That Jesus is this Creator come among us is the heart of the story of how God deals with the bad things that happen. It is not just that Jesus calms the storm, but that he himself endures the worst storm that his creatures can throw at him. Recall another reference to the Jonah story in the gospels. Jesus stated: “For just as Jonah was three days and three nights in the belly of the great fish, so will the Son of Man be three days and three nights in the heart of the earth.” (Matthew 12:40) At the deepest level of the biblical pattern of how God deals with evil is the crucifixion and resurrection of Jesus. In the biblical account, the very Creator of the Universe, who loves and cares for his creation, who does not abandon but rescues those in distress, rescues them by himself becoming one of them, and goes through what they go through. As Jonah sank into the depths, so Jesus faced the cross, and the greatest evil that humans fear, death itself. As Jonah was rescued from the depths, so God the Father rescued his Son by raising him from death on the third day.
In one of my favorite essays, Dorothy Sayers refers to the incarnation of God in Jesus as “The Greatest Drama Ever Staged.” (1) If the incarnation is true, she says, then, for whatever reason that God made human beings, “limited and suffering and subject to death – He had the honesty and courage to take his own medicine. Whatever game he is playing with his creation, he has kept his own rules and played fair,” she writes. And, of course, a subset of the final theme is that the followers of Jesus, his church, share in his death and resurrection as we become his disciples through faith and the sacraments. So from top to bottom, from beginning to end, the Christian version of how it is that God deals with suffering and evil is that God loves and cares for his creation, but also takes it seriously, so seriously that he provides rescue and redemption from evil and suffering in that creation by taking the full consequences of death and evil on himself, and coming out on the other side, and taking us with him.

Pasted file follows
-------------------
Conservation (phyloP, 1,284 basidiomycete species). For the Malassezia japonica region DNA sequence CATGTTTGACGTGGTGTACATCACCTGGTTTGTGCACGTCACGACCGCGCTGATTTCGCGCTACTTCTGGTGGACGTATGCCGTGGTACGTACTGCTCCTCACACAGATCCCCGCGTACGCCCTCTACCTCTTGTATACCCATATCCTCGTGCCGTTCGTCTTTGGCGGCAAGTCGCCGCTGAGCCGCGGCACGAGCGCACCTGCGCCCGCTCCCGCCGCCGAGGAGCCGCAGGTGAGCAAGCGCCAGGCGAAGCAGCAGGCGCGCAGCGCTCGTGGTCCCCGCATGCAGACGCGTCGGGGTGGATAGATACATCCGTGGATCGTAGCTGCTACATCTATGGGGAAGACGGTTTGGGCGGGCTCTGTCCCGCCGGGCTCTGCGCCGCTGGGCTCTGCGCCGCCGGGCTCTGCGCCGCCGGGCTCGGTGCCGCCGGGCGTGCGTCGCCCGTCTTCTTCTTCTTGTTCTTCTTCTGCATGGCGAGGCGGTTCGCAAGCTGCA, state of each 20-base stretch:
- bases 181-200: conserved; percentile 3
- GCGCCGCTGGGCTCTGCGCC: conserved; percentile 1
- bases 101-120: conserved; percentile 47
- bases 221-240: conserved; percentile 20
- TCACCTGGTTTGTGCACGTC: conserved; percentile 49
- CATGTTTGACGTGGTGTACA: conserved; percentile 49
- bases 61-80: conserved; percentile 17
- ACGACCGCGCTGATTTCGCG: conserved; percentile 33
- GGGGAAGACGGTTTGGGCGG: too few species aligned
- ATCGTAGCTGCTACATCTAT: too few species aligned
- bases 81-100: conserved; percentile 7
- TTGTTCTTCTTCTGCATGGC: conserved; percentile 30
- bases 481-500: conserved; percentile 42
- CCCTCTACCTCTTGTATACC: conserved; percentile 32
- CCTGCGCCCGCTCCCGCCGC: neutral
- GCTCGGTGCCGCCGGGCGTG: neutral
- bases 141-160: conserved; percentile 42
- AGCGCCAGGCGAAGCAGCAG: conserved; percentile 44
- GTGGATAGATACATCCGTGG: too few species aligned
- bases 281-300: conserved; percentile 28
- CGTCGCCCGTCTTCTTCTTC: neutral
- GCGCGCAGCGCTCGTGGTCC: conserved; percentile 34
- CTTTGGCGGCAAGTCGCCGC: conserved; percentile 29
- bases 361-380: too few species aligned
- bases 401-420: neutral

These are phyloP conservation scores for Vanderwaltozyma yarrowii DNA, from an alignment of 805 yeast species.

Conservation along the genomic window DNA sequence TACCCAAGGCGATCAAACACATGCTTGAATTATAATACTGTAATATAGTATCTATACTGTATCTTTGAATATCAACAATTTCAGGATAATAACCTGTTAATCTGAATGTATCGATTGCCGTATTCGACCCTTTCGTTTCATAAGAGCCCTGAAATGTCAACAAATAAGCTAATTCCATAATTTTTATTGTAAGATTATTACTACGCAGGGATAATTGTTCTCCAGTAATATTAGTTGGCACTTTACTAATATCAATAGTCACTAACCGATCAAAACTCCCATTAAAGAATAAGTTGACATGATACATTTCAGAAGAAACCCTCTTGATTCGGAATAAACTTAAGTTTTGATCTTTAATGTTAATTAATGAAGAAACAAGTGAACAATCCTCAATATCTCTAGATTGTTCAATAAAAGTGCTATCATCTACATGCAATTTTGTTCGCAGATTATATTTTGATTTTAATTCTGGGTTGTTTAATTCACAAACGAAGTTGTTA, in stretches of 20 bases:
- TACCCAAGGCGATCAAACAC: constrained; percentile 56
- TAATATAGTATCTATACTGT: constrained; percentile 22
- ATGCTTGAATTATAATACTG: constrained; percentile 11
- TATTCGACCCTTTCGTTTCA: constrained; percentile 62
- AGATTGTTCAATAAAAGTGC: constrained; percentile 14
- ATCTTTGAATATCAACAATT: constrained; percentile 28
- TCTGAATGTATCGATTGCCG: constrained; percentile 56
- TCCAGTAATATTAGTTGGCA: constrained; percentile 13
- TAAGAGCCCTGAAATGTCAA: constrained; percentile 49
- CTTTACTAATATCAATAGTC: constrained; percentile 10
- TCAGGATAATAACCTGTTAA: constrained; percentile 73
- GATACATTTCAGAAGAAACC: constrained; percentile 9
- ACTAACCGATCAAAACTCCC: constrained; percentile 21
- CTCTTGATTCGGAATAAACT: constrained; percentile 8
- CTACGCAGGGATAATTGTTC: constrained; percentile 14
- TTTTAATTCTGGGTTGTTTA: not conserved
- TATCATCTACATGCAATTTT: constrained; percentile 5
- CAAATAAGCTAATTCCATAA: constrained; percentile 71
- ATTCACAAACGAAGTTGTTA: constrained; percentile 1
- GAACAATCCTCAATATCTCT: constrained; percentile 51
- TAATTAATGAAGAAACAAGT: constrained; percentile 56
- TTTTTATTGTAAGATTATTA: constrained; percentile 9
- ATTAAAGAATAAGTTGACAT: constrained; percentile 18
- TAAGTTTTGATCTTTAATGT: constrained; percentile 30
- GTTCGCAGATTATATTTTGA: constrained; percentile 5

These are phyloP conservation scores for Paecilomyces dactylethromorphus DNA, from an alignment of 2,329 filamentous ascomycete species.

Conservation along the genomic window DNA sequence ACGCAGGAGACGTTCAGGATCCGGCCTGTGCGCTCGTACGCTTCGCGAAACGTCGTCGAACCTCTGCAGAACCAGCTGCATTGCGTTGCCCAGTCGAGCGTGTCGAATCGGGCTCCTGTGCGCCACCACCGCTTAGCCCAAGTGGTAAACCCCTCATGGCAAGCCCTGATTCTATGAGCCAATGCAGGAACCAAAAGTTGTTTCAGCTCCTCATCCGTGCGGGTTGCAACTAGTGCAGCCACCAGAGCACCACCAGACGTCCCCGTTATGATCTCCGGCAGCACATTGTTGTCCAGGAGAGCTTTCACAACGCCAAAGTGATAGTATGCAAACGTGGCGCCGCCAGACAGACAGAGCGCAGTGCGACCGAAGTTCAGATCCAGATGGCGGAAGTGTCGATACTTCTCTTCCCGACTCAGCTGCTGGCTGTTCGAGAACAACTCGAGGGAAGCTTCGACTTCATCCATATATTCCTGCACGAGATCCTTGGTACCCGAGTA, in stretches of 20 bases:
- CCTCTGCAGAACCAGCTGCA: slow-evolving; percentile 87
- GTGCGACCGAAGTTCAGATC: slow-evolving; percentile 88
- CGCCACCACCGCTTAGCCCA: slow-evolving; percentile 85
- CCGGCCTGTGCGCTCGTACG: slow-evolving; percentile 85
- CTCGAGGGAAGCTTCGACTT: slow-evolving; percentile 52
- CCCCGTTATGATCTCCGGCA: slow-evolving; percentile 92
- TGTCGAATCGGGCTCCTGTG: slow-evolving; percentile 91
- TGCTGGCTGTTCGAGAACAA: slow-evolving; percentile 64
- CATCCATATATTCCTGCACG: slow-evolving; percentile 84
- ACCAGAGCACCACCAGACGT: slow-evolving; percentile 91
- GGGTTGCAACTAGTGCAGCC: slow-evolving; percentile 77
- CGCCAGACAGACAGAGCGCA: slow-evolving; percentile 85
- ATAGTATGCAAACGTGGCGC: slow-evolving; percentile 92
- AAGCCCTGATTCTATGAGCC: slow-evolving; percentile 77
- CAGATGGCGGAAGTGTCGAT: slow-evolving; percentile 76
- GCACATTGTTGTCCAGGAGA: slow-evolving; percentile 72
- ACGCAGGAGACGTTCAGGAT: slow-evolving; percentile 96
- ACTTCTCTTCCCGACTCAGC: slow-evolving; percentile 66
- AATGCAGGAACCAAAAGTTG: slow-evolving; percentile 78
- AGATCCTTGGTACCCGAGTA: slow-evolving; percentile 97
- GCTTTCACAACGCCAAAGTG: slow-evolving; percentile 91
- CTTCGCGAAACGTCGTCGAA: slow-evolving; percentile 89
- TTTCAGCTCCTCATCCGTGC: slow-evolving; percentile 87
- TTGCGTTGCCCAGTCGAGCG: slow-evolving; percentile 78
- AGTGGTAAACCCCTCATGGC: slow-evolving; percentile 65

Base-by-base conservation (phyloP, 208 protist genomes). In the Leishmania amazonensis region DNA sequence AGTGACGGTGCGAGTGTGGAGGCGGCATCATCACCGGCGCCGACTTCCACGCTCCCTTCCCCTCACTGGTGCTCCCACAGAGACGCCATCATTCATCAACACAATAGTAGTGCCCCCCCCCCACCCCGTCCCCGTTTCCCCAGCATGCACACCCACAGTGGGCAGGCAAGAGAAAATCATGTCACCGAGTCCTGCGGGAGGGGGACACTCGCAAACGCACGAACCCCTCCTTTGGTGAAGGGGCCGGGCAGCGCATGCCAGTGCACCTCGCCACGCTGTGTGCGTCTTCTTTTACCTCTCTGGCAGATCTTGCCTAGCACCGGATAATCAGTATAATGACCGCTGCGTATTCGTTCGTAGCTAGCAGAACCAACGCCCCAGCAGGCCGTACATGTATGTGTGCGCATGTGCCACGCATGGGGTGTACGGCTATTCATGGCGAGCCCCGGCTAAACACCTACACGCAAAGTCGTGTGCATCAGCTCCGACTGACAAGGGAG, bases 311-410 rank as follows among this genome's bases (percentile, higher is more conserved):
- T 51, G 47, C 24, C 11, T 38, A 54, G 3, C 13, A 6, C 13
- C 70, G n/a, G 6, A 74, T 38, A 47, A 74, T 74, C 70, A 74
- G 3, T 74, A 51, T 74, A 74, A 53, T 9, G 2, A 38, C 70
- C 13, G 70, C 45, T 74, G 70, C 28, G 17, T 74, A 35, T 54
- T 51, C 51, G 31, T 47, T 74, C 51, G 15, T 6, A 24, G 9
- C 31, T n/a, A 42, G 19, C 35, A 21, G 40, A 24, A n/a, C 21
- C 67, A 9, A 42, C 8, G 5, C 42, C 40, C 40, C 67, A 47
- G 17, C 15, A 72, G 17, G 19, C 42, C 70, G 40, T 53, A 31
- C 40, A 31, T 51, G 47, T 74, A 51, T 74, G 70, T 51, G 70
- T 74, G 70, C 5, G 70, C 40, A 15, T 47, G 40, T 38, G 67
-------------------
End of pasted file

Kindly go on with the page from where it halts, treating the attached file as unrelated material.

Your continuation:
That has interesting implications....
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© 2013 Kendall S. Harmon. All rights reserved.
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